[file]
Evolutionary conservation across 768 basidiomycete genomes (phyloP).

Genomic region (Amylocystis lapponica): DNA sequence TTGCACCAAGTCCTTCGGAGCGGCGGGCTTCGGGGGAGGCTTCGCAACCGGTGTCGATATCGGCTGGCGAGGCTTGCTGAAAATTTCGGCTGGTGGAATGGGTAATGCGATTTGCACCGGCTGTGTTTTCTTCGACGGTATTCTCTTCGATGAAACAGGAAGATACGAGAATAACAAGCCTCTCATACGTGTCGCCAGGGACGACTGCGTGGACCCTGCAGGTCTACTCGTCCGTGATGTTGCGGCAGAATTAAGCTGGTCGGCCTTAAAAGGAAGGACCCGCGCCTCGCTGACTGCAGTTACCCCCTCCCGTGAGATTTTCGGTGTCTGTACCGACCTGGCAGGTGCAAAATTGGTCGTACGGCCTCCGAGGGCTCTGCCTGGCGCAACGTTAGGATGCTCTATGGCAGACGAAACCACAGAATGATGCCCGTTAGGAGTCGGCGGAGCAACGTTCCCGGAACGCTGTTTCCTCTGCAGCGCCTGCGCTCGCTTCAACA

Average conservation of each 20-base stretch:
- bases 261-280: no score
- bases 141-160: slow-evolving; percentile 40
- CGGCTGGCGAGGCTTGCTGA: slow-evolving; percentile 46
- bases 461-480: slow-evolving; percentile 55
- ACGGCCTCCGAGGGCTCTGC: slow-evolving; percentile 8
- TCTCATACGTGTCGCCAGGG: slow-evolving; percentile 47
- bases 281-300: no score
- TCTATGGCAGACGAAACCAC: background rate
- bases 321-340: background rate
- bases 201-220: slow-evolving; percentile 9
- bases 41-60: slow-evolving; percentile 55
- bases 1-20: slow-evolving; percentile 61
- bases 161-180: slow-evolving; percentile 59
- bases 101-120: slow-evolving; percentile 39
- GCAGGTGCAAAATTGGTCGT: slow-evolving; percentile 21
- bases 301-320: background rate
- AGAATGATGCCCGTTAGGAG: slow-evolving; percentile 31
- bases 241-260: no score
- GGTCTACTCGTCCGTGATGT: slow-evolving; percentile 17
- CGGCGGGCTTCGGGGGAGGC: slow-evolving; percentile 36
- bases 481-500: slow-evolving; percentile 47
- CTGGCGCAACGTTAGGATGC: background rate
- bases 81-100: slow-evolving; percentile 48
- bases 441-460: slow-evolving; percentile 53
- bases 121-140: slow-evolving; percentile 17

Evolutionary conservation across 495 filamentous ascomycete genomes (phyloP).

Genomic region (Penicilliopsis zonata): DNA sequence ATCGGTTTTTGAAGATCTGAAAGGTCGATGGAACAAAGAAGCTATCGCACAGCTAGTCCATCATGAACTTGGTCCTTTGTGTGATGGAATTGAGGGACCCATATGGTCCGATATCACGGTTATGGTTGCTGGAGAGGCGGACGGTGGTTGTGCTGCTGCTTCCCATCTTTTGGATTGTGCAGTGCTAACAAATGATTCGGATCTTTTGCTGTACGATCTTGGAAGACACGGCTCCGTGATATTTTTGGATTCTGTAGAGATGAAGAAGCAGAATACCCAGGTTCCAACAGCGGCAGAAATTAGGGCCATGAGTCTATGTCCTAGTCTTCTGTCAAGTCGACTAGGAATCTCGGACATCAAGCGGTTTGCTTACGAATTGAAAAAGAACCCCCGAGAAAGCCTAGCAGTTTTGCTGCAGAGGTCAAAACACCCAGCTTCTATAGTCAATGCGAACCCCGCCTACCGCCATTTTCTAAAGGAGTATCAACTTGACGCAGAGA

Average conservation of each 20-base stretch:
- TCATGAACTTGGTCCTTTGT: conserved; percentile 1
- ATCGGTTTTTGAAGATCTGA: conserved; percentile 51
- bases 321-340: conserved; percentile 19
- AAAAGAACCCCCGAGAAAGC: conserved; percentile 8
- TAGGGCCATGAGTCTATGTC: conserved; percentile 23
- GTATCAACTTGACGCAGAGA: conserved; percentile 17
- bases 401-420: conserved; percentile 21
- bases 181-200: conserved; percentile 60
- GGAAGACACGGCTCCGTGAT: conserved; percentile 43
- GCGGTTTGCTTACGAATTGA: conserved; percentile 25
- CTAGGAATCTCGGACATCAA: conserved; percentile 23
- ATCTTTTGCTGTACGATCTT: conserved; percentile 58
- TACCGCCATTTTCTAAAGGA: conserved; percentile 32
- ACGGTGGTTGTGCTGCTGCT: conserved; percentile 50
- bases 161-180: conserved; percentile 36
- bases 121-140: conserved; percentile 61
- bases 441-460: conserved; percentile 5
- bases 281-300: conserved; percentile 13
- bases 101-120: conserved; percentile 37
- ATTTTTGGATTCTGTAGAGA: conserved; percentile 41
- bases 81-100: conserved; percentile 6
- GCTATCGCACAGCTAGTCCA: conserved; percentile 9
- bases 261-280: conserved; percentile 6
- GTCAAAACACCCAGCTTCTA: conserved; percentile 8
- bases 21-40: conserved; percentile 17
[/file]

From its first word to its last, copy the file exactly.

Evolutionary conservation across 768 basidiomycete genomes (phyloP).

Genomic region (Amylocystis lapponica): DNA sequence TTGCACCAAGTCCTTCGGAGCGGCGGGCTTCGGGGGAGGCTTCGCAACCGGTGTCGATATCGGCTGGCGAGGCTTGCTGAAAATTTCGGCTGGTGGAATGGGTAATGCGATTTGCACCGGCTGTGTTTTCTTCGACGGTATTCTCTTCGATGAAACAGGAAGATACGAGAATAACAAGCCTCTCATACGTGTCGCCAGGGACGACTGCGTGGACCCTGCAGGTCTACTCGTCCGTGATGTTGCGGCAGAATTAAGCTGGTCGGCCTTAAAAGGAAGGACCCGCGCCTCGCTGACTGCAGTTACCCCCTCCCGTGAGATTTTCGGTGTCTGTACCGACCTGGCAGGTGCAAAATTGGTCGTACGGCCTCCGAGGGCTCTGCCTGGCGCAACGTTAGGATGCTCTATGGCAGACGAAACCACAGAATGATGCCCGTTAGGAGTCGGCGGAGCAACGTTCCCGGAACGCTGTTTCCTCTGCAGCGCCTGCGCTCGCTTCAACA

Average conservation of each 20-base stretch:
- bases 261-280: no score
- bases 141-160: slow-evolving; percentile 40
- CGGCTGGCGAGGCTTGCTGA: slow-evolving; percentile 46
- bases 461-480: slow-evolving; percentile 55
- ACGGCCTCCGAGGGCTCTGC: slow-evolving; percentile 8
- TCTCATACGTGTCGCCAGGG: slow-evolving; percentile 47
- bases 281-300: no score
- TCTATGGCAGACGAAACCAC: background rate
- bases 321-340: background rate
- bases 201-220: slow-evolving; percentile 9
- bases 41-60: slow-evolving; percentile 55
- bases 1-20: slow-evolving; percentile 61
- bases 161-180: slow-evolving; percentile 59
- bases 101-120: slow-evolving; percentile 39
- GCAGGTGCAAAATTGGTCGT: slow-evolving; percentile 21
- bases 301-320: background rate
- AGAATGATGCCCGTTAGGAG: slow-evolving; percentile 31
- bases 241-260: no score
- GGTCTACTCGTCCGTGATGT: slow-evolving; percentile 17
- CGGCGGGCTTCGGGGGAGGC: slow-evolving; percentile 36
- bases 481-500: slow-evolving; percentile 47
- CTGGCGCAACGTTAGGATGC: background rate
- bases 81-100: slow-evolving; percentile 48
- bases 441-460: slow-evolving; percentile 53
- bases 121-140: slow-evolving; percentile 17

Evolutionary conservation across 495 filamentous ascomycete genomes (phyloP).

Genomic region (Penicilliopsis zonata): DNA sequence ATCGGTTTTTGAAGATCTGAAAGGTCGATGGAACAAAGAAGCTATCGCACAGCTAGTCCATCATGAACTTGGTCCTTTGTGTGATGGAATTGAGGGACCCATATGGTCCGATATCACGGTTATGGTTGCTGGAGAGGCGGACGGTGGTTGTGCTGCTGCTTCCCATCTTTTGGATTGTGCAGTGCTAACAAATGATTCGGATCTTTTGCTGTACGATCTTGGAAGACACGGCTCCGTGATATTTTTGGATTCTGTAGAGATGAAGAAGCAGAATACCCAGGTTCCAACAGCGGCAGAAATTAGGGCCATGAGTCTATGTCCTAGTCTTCTGTCAAGTCGACTAGGAATCTCGGACATCAAGCGGTTTGCTTACGAATTGAAAAAGAACCCCCGAGAAAGCCTAGCAGTTTTGCTGCAGAGGTCAAAACACCCAGCTTCTATAGTCAATGCGAACCCCGCCTACCGCCATTTTCTAAAGGAGTATCAACTTGACGCAGAGA

Average conservation of each 20-base stretch:
- TCATGAACTTGGTCCTTTGT: conserved; percentile 1
- ATCGGTTTTTGAAGATCTGA: conserved; percentile 51
- bases 321-340: conserved; percentile 19
- AAAAGAACCCCCGAGAAAGC: conserved; percentile 8
- TAGGGCCATGAGTCTATGTC: conserved; percentile 23
- GTATCAACTTGACGCAGAGA: conserved; percentile 17
- bases 401-420: conserved; percentile 21
- bases 181-200: conserved; percentile 60
- GGAAGACACGGCTCCGTGAT: conserved; percentile 43
- GCGGTTTGCTTACGAATTGA: conserved; percentile 25
- CTAGGAATCTCGGACATCAA: conserved; percentile 23
- ATCTTTTGCTGTACGATCTT: conserved; percentile 58
- TACCGCCATTTTCTAAAGGA: conserved; percentile 32
- ACGGTGGTTGTGCTGCTGCT: conserved; percentile 50
- bases 161-180: conserved; percentile 36
- bases 121-140: conserved; percentile 61
- bases 441-460: conserved; percentile 5
- bases 281-300: conserved; percentile 13
- bases 101-120: conserved; percentile 37
- ATTTTTGGATTCTGTAGAGA: conserved; percentile 41
- bases 81-100: conserved; percentile 6
- GCTATCGCACAGCTAGTCCA: conserved; percentile 9
- bases 261-280: conserved; percentile 6
- GTCAAAACACCCAGCTTCTA: conserved; percentile 8
- bases 21-40: conserved; percentile 17